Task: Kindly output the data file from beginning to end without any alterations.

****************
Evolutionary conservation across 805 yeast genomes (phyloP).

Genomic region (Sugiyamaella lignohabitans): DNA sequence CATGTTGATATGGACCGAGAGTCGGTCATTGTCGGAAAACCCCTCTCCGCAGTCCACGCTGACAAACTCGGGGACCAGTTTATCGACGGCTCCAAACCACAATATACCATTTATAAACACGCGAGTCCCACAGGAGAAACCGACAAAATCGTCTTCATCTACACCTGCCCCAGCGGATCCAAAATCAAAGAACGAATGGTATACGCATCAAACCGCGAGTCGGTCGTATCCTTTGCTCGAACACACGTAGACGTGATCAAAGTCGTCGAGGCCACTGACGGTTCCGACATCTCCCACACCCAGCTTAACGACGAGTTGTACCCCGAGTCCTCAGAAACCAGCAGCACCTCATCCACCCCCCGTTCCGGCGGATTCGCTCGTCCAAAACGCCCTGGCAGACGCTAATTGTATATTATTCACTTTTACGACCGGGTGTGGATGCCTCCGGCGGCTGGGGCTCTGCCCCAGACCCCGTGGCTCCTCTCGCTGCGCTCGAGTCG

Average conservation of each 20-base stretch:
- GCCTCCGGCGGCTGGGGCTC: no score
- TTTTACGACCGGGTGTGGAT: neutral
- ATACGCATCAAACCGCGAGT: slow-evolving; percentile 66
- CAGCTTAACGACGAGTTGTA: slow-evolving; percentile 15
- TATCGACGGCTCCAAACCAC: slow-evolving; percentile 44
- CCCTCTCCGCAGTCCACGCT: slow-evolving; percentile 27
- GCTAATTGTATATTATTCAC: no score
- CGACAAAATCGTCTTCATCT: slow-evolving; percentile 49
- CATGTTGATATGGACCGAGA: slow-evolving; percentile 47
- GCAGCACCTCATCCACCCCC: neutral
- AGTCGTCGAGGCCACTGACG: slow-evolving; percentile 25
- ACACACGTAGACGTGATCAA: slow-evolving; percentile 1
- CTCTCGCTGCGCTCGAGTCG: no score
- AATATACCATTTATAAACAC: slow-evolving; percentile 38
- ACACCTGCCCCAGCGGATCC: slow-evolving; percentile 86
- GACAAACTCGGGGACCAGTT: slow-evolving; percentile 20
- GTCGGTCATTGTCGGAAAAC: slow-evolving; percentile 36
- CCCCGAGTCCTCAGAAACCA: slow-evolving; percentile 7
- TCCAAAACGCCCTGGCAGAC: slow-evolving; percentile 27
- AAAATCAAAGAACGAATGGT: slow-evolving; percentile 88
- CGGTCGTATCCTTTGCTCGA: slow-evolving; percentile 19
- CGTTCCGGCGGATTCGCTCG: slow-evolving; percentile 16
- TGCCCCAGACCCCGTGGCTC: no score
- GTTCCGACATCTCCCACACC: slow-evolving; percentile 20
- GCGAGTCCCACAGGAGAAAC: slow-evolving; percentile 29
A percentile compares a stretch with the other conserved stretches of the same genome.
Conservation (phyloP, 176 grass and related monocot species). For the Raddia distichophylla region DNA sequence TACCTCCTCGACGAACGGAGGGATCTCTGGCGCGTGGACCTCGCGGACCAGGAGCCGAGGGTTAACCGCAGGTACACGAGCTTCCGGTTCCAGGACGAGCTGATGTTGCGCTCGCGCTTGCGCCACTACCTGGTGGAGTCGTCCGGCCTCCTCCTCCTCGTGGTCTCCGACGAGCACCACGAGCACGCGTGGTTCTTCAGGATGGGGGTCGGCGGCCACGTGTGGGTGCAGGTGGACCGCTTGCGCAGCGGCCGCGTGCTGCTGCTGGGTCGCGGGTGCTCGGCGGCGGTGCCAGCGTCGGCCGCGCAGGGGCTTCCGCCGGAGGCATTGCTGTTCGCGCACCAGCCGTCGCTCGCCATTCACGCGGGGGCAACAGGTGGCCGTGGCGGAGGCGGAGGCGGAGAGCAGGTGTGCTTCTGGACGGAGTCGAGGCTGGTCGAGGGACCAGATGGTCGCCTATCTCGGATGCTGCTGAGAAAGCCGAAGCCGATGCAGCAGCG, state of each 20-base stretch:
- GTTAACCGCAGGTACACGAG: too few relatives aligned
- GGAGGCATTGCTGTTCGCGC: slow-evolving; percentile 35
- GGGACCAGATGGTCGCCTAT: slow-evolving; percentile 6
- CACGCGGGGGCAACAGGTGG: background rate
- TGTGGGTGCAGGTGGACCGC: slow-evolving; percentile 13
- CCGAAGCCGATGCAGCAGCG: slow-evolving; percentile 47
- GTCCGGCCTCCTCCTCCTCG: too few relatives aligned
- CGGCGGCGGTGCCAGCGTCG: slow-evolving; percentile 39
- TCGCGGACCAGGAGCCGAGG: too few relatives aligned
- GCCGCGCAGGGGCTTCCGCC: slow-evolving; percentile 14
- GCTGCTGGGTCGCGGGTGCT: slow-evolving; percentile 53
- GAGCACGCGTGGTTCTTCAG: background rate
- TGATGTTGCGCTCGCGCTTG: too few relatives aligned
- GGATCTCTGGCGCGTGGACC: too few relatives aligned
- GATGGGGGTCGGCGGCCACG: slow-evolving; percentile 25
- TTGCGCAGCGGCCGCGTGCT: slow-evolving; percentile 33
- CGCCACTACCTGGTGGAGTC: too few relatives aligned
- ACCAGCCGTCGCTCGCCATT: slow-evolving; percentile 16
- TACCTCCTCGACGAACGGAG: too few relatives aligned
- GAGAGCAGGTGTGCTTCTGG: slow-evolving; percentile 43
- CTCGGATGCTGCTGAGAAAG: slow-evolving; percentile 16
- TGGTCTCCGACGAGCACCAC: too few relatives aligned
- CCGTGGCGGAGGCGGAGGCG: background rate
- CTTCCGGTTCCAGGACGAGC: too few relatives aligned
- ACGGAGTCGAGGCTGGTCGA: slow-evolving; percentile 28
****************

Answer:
Evolutionary conservation across 805 yeast genomes (phyloP).

Genomic region (Sugiyamaella lignohabitans): DNA sequence CATGTTGATATGGACCGAGAGTCGGTCATTGTCGGAAAACCCCTCTCCGCAGTCCACGCTGACAAACTCGGGGACCAGTTTATCGACGGCTCCAAACCACAATATACCATTTATAAACACGCGAGTCCCACAGGAGAAACCGACAAAATCGTCTTCATCTACACCTGCCCCAGCGGATCCAAAATCAAAGAACGAATGGTATACGCATCAAACCGCGAGTCGGTCGTATCCTTTGCTCGAACACACGTAGACGTGATCAAAGTCGTCGAGGCCACTGACGGTTCCGACATCTCCCACACCCAGCTTAACGACGAGTTGTACCCCGAGTCCTCAGAAACCAGCAGCACCTCATCCACCCCCCGTTCCGGCGGATTCGCTCGTCCAAAACGCCCTGGCAGACGCTAATTGTATATTATTCACTTTTACGACCGGGTGTGGATGCCTCCGGCGGCTGGGGCTCTGCCCCAGACCCCGTGGCTCCTCTCGCTGCGCTCGAGTCG

Average conservation of each 20-base stretch:
- GCCTCCGGCGGCTGGGGCTC: no score
- TTTTACGACCGGGTGTGGAT: neutral
- ATACGCATCAAACCGCGAGT: slow-evolving; percentile 66
- CAGCTTAACGACGAGTTGTA: slow-evolving; percentile 15
- TATCGACGGCTCCAAACCAC: slow-evolving; percentile 44
- CCCTCTCCGCAGTCCACGCT: slow-evolving; percentile 27
- GCTAATTGTATATTATTCAC: no score
- CGACAAAATCGTCTTCATCT: slow-evolving; percentile 49
- CATGTTGATATGGACCGAGA: slow-evolving; percentile 47
- GCAGCACCTCATCCACCCCC: neutral
- AGTCGTCGAGGCCACTGACG: slow-evolving; percentile 25
- ACACACGTAGACGTGATCAA: slow-evolving; percentile 1
- CTCTCGCTGCGCTCGAGTCG: no score
- AATATACCATTTATAAACAC: slow-evolving; percentile 38
- ACACCTGCCCCAGCGGATCC: slow-evolving; percentile 86
- GACAAACTCGGGGACCAGTT: slow-evolving; percentile 20
- GTCGGTCATTGTCGGAAAAC: slow-evolving; percentile 36
- CCCCGAGTCCTCAGAAACCA: slow-evolving; percentile 7
- TCCAAAACGCCCTGGCAGAC: slow-evolving; percentile 27
- AAAATCAAAGAACGAATGGT: slow-evolving; percentile 88
- CGGTCGTATCCTTTGCTCGA: slow-evolving; percentile 19
- CGTTCCGGCGGATTCGCTCG: slow-evolving; percentile 16
- TGCCCCAGACCCCGTGGCTC: no score
- GTTCCGACATCTCCCACACC: slow-evolving; percentile 20
- GCGAGTCCCACAGGAGAAAC: slow-evolving; percentile 29
A percentile compares a stretch with the other conserved stretches of the same genome.
Conservation (phyloP, 176 grass and related monocot species). For the Raddia distichophylla region DNA sequence TACCTCCTCGACGAACGGAGGGATCTCTGGCGCGTGGACCTCGCGGACCAGGAGCCGAGGGTTAACCGCAGGTACACGAGCTTCCGGTTCCAGGACGAGCTGATGTTGCGCTCGCGCTTGCGCCACTACCTGGTGGAGTCGTCCGGCCTCCTCCTCCTCGTGGTCTCCGACGAGCACCACGAGCACGCGTGGTTCTTCAGGATGGGGGTCGGCGGCCACGTGTGGGTGCAGGTGGACCGCTTGCGCAGCGGCCGCGTGCTGCTGCTGGGTCGCGGGTGCTCGGCGGCGGTGCCAGCGTCGGCCGCGCAGGGGCTTCCGCCGGAGGCATTGCTGTTCGCGCACCAGCCGTCGCTCGCCATTCACGCGGGGGCAACAGGTGGCCGTGGCGGAGGCGGAGGCGGAGAGCAGGTGTGCTTCTGGACGGAGTCGAGGCTGGTCGAGGGACCAGATGGTCGCCTATCTCGGATGCTGCTGAGAAAGCCGAAGCCGATGCAGCAGCG, state of each 20-base stretch:
- GTTAACCGCAGGTACACGAG: too few relatives aligned
- GGAGGCATTGCTGTTCGCGC: slow-evolving; percentile 35
- GGGACCAGATGGTCGCCTAT: slow-evolving; percentile 6
- CACGCGGGGGCAACAGGTGG: background rate
- TGTGGGTGCAGGTGGACCGC: slow-evolving; percentile 13
- CCGAAGCCGATGCAGCAGCG: slow-evolving; percentile 47
- GTCCGGCCTCCTCCTCCTCG: too few relatives aligned
- CGGCGGCGGTGCCAGCGTCG: slow-evolving; percentile 39
- TCGCGGACCAGGAGCCGAGG: too few relatives aligned
- GCCGCGCAGGGGCTTCCGCC: slow-evolving; percentile 14
- GCTGCTGGGTCGCGGGTGCT: slow-evolving; percentile 53
- GAGCACGCGTGGTTCTTCAG: background rate
- TGATGTTGCGCTCGCGCTTG: too few relatives aligned
- GGATCTCTGGCGCGTGGACC: too few relatives aligned
- GATGGGGGTCGGCGGCCACG: slow-evolving; percentile 25
- TTGCGCAGCGGCCGCGTGCT: slow-evolving; percentile 33
- CGCCACTACCTGGTGGAGTC: too few relatives aligned
- ACCAGCCGTCGCTCGCCATT: slow-evolving; percentile 16
- TACCTCCTCGACGAACGGAG: too few relatives aligned
- GAGAGCAGGTGTGCTTCTGG: slow-evolving; percentile 43
- CTCGGATGCTGCTGAGAAAG: slow-evolving; percentile 16
- TGGTCTCCGACGAGCACCAC: too few relatives aligned
- CCGTGGCGGAGGCGGAGGCG: background rate
- CTTCCGGTTCCAGGACGAGC: too few relatives aligned
- ACGGAGTCGAGGCTGGTCGA: slow-evolving; percentile 28